MRI inventor honoured with plaque at Northampton General Hospital

Professor John Mallard pioneered magnetic resonance imaging alongside a team of scientists and has now been honoured by Northampton Council

Published: 24 April 2024 MRI

A plaque unveiled at Northampton General Hospital last week (April 20) honours the Kingsthorpe-born creator of magnetic resonance imaging.

Professor John Rowland Mallard was a medical physicist who led a team of scientists responsible for the invention of the MRI scanner.

MRI scans image water, which makes them useful because all tissues of the body contain various amounts of water. This allows high-resolution pictures of many organs and tissues to be taken that are invisible to standard X-rays.

Using this technology, medical professionals can detect everything from minor injuries to muscles and joints, through to cancers and problems with blood vessels in the brain for conditions like stroke and dementia.

In recognition of contribution

Last week, Northampton Town Council unveiled the plaque at Northampton General Hospital (NGH).

The mayor and mayoress of Northampton were joined by members of the Northampton Hereditary Freemen's Trustees, managers from Northampton General Hospital's radiology department, and members of Professor Mallard's family at the hospital's MRI department for the event.

The trustees worked with Northampton Town Council and Northampton General Hospital to arrange its installation.

Honouring a lifetime

Born 1927 in Kingsthorpe, Northampton, to a local grocer, Professor Mallard was profoundly deaf from an early age, at a time before hearing aids were developed. He passed away in 2021. 

He attended Kingsthorpe Grove Junior School and won a scholarship to the Northampton Town and Country School in 1938, going on to study physics at the University College Nottingham and completing his PhD on the magnetic properties of uranium in 1951.

After working as an assistant physicist at the Liverpool Radium Institute, he moved to Hammersmith Hospital in 1953, taking up the post of senior physicist in the Royal Postgraduate Medical School of the University of London. He became head of department in 1957 and reader in 1963, before moving to St Thomas' Medical School as reader in 1964.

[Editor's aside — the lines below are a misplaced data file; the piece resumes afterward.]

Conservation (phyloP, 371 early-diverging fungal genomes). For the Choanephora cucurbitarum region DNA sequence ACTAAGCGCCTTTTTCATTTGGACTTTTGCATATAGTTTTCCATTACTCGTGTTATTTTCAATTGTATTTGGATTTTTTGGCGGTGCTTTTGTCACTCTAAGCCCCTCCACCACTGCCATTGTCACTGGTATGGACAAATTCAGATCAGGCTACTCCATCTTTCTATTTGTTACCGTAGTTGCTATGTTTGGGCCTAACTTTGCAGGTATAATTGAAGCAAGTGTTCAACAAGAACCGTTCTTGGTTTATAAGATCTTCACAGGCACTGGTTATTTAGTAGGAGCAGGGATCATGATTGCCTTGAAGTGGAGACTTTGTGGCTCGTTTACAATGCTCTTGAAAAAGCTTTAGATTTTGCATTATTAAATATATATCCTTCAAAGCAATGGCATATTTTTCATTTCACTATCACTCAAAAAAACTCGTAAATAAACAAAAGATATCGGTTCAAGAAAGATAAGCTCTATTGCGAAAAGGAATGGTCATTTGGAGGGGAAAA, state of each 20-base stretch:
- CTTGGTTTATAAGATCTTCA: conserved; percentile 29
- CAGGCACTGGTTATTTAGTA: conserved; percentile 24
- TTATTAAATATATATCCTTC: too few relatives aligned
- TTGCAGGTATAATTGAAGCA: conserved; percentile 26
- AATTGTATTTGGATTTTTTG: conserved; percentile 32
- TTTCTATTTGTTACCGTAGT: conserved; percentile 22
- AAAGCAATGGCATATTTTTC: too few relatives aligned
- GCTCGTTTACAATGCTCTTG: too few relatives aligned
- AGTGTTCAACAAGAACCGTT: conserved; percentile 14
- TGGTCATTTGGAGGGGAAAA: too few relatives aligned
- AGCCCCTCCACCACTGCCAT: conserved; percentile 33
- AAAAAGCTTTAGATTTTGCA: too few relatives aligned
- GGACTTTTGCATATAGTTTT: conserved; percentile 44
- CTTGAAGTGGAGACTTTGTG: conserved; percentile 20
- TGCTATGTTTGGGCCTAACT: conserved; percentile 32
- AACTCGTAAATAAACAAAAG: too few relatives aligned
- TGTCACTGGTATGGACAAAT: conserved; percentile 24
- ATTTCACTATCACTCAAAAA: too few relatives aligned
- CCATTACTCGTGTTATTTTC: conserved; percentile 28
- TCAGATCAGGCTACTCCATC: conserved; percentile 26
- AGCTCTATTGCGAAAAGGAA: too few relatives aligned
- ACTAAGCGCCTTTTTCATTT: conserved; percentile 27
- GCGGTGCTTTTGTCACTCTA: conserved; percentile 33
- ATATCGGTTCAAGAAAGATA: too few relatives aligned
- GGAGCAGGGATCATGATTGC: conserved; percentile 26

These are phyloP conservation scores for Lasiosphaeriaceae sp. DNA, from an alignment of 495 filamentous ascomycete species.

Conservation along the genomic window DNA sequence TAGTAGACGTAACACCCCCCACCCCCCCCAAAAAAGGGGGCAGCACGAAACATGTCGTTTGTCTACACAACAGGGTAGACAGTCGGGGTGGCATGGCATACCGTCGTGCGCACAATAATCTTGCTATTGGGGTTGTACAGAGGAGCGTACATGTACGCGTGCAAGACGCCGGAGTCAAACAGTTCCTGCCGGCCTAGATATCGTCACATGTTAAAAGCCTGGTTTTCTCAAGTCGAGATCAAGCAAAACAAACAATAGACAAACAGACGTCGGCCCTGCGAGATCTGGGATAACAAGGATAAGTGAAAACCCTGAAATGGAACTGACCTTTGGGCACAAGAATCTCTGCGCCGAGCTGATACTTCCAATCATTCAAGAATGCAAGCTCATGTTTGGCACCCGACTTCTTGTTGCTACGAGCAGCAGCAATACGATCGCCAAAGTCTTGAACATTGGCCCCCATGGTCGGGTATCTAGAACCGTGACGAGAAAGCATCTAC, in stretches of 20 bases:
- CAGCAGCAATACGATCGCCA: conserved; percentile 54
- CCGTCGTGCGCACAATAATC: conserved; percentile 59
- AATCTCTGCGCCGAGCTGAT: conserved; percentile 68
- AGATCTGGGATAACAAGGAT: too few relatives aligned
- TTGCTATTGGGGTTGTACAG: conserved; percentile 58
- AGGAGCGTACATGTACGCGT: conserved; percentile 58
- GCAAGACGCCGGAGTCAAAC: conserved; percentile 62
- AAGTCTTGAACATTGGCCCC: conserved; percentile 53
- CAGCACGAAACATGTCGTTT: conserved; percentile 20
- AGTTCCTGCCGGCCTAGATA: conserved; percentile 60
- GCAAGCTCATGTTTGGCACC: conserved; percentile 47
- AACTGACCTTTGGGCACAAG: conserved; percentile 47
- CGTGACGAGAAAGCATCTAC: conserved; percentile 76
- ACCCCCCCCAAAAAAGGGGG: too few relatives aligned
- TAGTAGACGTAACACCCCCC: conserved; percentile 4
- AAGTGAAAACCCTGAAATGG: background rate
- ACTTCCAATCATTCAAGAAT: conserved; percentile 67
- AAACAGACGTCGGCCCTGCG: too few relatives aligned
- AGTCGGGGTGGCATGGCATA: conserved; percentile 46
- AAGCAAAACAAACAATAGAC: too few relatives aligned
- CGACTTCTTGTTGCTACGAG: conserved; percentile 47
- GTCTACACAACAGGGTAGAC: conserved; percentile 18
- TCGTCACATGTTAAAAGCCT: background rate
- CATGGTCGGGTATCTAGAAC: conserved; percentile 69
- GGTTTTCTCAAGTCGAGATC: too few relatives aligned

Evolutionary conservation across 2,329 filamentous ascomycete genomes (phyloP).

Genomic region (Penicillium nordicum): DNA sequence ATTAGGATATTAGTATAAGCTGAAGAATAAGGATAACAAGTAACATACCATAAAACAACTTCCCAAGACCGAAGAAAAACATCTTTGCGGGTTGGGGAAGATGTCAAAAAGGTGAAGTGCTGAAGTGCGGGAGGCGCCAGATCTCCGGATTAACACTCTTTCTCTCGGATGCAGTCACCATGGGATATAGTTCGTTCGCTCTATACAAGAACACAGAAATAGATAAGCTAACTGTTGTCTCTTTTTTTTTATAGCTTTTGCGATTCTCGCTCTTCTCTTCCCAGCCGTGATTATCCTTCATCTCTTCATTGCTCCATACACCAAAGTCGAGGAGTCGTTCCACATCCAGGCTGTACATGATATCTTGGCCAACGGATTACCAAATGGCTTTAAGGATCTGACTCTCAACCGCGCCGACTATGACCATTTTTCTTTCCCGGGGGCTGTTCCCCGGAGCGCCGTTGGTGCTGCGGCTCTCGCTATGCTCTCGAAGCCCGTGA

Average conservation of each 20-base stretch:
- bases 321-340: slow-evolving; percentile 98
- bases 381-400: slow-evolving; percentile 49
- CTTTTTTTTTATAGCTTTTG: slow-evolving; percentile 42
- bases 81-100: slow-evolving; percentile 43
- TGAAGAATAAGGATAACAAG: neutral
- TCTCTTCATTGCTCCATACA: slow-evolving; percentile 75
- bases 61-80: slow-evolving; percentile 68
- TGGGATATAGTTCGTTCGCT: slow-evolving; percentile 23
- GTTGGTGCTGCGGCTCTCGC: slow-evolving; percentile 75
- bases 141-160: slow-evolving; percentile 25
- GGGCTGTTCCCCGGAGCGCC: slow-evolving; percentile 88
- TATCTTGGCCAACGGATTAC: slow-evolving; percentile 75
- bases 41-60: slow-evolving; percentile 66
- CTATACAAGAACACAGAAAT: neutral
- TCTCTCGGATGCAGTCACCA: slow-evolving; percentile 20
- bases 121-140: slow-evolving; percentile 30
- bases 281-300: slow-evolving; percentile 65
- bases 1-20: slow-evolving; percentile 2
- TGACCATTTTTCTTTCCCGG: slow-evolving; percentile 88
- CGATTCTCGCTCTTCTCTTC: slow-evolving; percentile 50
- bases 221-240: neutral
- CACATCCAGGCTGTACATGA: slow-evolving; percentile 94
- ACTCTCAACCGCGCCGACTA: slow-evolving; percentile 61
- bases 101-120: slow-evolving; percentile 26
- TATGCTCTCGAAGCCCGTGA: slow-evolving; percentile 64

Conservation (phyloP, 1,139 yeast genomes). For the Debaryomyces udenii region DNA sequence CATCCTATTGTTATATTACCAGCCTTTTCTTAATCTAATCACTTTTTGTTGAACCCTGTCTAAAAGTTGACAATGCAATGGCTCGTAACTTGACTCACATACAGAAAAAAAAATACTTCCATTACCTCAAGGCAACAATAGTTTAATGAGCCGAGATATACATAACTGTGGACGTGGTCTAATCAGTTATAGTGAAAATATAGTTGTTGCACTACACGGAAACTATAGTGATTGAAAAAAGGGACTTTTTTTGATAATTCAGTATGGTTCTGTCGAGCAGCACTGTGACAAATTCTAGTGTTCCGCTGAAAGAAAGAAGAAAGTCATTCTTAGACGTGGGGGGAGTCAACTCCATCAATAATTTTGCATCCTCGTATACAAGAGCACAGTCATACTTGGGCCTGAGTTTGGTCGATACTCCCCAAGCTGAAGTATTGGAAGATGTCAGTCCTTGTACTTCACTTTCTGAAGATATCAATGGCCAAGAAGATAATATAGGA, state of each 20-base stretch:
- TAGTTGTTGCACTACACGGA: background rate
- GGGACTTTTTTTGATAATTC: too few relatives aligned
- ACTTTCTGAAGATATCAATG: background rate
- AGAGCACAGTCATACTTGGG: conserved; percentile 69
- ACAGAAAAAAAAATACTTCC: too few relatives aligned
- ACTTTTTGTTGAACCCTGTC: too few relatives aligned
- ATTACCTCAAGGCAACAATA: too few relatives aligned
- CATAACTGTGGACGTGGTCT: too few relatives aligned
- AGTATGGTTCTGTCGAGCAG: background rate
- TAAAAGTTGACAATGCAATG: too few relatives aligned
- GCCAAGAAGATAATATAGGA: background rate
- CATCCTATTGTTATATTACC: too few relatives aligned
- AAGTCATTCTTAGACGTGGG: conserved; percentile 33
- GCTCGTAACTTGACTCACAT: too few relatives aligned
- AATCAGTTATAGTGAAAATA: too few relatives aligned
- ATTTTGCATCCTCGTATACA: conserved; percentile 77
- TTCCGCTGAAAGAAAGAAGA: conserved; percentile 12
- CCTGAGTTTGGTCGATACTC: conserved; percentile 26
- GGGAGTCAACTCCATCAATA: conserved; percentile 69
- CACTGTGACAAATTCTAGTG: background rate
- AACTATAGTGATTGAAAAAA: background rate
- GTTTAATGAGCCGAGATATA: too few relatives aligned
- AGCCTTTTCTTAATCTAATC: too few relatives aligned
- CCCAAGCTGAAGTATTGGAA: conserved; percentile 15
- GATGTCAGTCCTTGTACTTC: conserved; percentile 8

Professor Mallard built the first whole-body radio-isotope scanner in 1957, now on display at the London Science Museum, and also developed the first gamma camera.

He began to develop MRI technology while working in Aberdeen in 1980. He then retired in 1992 and took up the position of professor emeritus of medical physics at the University of Aberdeen. He was awarded an OBE in the same year and conferred as an Honorary Freeman of the City of Aberdeen in 2004. He became a Hereditary Freeman of the Borough of Northampton in October, 2018.

'A creative thinker and a determined visionary'

Professor Mallard's son and daughter, John and Katriona said: "It is so wonderful that Dad's pioneering work in medical imaging is honoured in Northampton, where he was born and raised. This is the perfect place to have Dad's memorial plaque, outside a busy MRI suite, where patients are helped daily by the scans produced here. That was his ultimate goal and dream.

"Dad said his work would not have been possible without the wonderful support of his family and school teachers in Northampton during his early years and funding from the Northampton Borough Education Department. He was always very grateful.”

Professor Mallard was awarded the Freedom of Northampton – a largely symbolic ceremonial role, which once granted special privileges – in 2018.

John and Katriona added: "Dad was a truly inspirational man, a creative thinker and determined visionary, but also an unassuming and honourable gentleman. He was thrilled to receive the Freedom of Northampton in 2018 and was very proud to be recognised as part of the history of Northampton. Thank you so very much to everyone who has been involved in the creation of this plaque."

Saved countless lives

Councillor Stephen Hibbert, mayor of Northampton, said: "Professor Mallard's ground-breaking work enabled huge advances in medical science and has undoubtedly saved countless lives around the world. We are forever proud that such an accomplished individual hailed from Northampton and I'm glad he was honoured with the Freedom of the Town during his lifetime.

"The plaque commemorating Professor Mallard's many achievements, now located in the MRI department reception at Northampton General Hospital, will ensure that he is further recognised as part of the town's history."

Lisa Whitton, NGH's deputy superintendent radiographer said: "MRI scanning has had a major impact on the world of medicine and opened new doors for us in terms of accurate investigation and diagnosis.

"The impact of this development is still being felt with new and ever more accurate forms of the technology enhancing our ability to recognise and treat a wide range of problems. Professor Mallard's work has significantly enhanced modern medicine and we are very proud to have his achievements celebrated in our hospital."

(Image: Professor John Rowland Mallard, via the University of Aberdeen)